However, compared to women, the consequences of impaired testosterone balance can be more severe in men.
Therefore, researchers even conclude that increased testosterone in men results in abdominal fat loss (Rebuffe-Scrive et al. 199190).
If testosterone levels drop significantly in men, estrogen balance is compromised. As a result, fatty tissue may grow on the chest (Swerdloff et al. 201991).
How to Balance Testosterone Levels Naturally
Fasting: A study of 42 men found a significant increase in testosterone levels and reduced body fat after only eight weeks of 16/8 intermittent fasting (Moro et al. 201692).
Low-Carb: A high-carbohydrate diet decreases insulin sensitivity and testosterone release (Pitteloud et al. 200593). Simple glucose consumption lowers testosterone levels in men by about 25% over several hours (Caronia et al. 201394).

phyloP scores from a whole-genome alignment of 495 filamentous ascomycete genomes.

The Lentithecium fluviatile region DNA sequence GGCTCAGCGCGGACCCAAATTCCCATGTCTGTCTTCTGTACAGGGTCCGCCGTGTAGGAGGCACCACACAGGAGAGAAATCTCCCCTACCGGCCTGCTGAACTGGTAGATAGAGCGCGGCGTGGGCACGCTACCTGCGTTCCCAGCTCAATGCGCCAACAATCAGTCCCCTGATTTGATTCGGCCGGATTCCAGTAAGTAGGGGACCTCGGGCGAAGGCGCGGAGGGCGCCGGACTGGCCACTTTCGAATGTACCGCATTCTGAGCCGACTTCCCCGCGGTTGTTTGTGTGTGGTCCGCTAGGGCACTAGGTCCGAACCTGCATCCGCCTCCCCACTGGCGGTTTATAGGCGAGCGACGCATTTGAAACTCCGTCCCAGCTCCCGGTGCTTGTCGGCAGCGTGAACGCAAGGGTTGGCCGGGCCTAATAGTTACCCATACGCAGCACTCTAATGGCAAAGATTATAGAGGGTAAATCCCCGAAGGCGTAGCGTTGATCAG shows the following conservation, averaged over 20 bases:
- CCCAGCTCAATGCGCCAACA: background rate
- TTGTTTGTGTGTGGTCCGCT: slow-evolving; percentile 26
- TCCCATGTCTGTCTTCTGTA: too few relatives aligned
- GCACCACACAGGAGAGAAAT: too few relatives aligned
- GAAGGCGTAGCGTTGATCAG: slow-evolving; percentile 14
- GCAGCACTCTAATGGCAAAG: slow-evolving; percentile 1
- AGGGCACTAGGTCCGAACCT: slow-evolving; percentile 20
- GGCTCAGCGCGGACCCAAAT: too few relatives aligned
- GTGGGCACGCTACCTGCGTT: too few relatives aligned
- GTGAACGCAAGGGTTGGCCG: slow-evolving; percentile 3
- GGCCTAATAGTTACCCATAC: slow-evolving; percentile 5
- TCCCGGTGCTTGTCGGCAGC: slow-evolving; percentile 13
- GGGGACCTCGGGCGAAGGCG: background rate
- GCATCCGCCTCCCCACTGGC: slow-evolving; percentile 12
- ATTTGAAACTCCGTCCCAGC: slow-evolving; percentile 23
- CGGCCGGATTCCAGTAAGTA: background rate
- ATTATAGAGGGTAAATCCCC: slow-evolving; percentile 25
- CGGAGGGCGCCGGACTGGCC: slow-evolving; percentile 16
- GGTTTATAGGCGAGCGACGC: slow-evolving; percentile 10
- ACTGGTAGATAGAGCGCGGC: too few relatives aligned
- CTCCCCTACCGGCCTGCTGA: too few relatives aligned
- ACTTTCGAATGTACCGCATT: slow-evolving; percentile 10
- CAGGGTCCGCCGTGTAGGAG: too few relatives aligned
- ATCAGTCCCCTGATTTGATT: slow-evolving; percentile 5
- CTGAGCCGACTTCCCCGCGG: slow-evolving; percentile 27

Fructose: Fructose (e.g., from sugar, smoothies, juices) is converted to fat by the liver, which lowers sex hormone-binding globulin (SHBG) in the blood, which keeps testosterone (and estrogen) at healthy levels (CFRI 200795).
Exercise: While intense endurance training lowers testosterone levels, weight training helps increase them significantly (Anderson et al. 201696; Timon Andrada et al. 200797).
Sleep: Even a single week of inadequate sleep (less than 5 hours) can decrease testosterone production by more than 10% (Leproult et al. 201198).
Balance Hormones for Weight Loss Through Diet
Hormones are the key to sustainable weight loss. Fortunately, a simple lifestyle can balance them naturally.
For example, intermittent fasting combined with low-carb is the most effective to minimize fat storage and maximize fat burning (Catenacci et al. 201699).
In my new book, Intermittent Fasting 101: The Science-Backed Beginner’s Guide to Lose Weight Without Dieting and Working Out, you can learn how this works.
On the other hand, healthy fats and proteins help your hormones stimulate satiety and curb appetite in the long term (Lomenick et al. 2009100).
However, you should avoid one substance, mainly because it fuels cravings. We are talking about fructose, the supposedly healthy fruit sugar.